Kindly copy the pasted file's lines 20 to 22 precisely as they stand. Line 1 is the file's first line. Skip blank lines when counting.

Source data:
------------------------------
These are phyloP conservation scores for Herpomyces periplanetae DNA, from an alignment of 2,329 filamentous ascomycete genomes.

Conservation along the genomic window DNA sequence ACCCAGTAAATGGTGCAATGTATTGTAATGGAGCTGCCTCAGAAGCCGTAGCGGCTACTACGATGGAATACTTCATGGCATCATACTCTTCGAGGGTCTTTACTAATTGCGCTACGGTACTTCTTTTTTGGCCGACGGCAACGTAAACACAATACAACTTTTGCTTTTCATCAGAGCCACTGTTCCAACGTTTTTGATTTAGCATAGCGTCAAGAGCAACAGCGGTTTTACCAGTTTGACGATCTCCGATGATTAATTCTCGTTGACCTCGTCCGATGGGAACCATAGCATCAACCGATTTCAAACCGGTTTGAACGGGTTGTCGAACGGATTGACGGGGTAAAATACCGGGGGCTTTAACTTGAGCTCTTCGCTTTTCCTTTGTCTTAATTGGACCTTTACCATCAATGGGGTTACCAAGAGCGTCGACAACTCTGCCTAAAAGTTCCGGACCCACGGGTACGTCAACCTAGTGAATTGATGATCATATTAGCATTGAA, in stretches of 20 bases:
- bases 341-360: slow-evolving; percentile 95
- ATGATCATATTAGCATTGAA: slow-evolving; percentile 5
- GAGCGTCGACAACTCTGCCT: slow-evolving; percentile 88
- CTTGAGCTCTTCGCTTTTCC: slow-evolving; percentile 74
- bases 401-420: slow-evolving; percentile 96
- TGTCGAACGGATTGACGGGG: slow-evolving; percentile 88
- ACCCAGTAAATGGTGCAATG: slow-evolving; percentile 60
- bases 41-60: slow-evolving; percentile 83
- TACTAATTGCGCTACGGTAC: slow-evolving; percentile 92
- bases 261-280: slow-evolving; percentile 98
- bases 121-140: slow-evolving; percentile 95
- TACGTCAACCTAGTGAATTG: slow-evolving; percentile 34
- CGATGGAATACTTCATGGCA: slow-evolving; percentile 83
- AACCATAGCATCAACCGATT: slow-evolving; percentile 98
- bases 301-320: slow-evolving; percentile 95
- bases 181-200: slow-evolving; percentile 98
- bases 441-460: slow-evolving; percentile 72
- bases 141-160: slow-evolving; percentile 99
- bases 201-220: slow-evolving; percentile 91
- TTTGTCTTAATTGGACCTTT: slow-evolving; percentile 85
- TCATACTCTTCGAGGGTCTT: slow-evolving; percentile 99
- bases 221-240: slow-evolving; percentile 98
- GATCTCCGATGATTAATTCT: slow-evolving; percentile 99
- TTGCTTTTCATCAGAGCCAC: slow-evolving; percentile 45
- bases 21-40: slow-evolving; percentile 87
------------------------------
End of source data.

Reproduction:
- bases 141-160: slow-evolving; percentile 99
- bases 201-220: slow-evolving; percentile 91
- TTTGTCTTAATTGGACCTTT: slow-evolving; percentile 85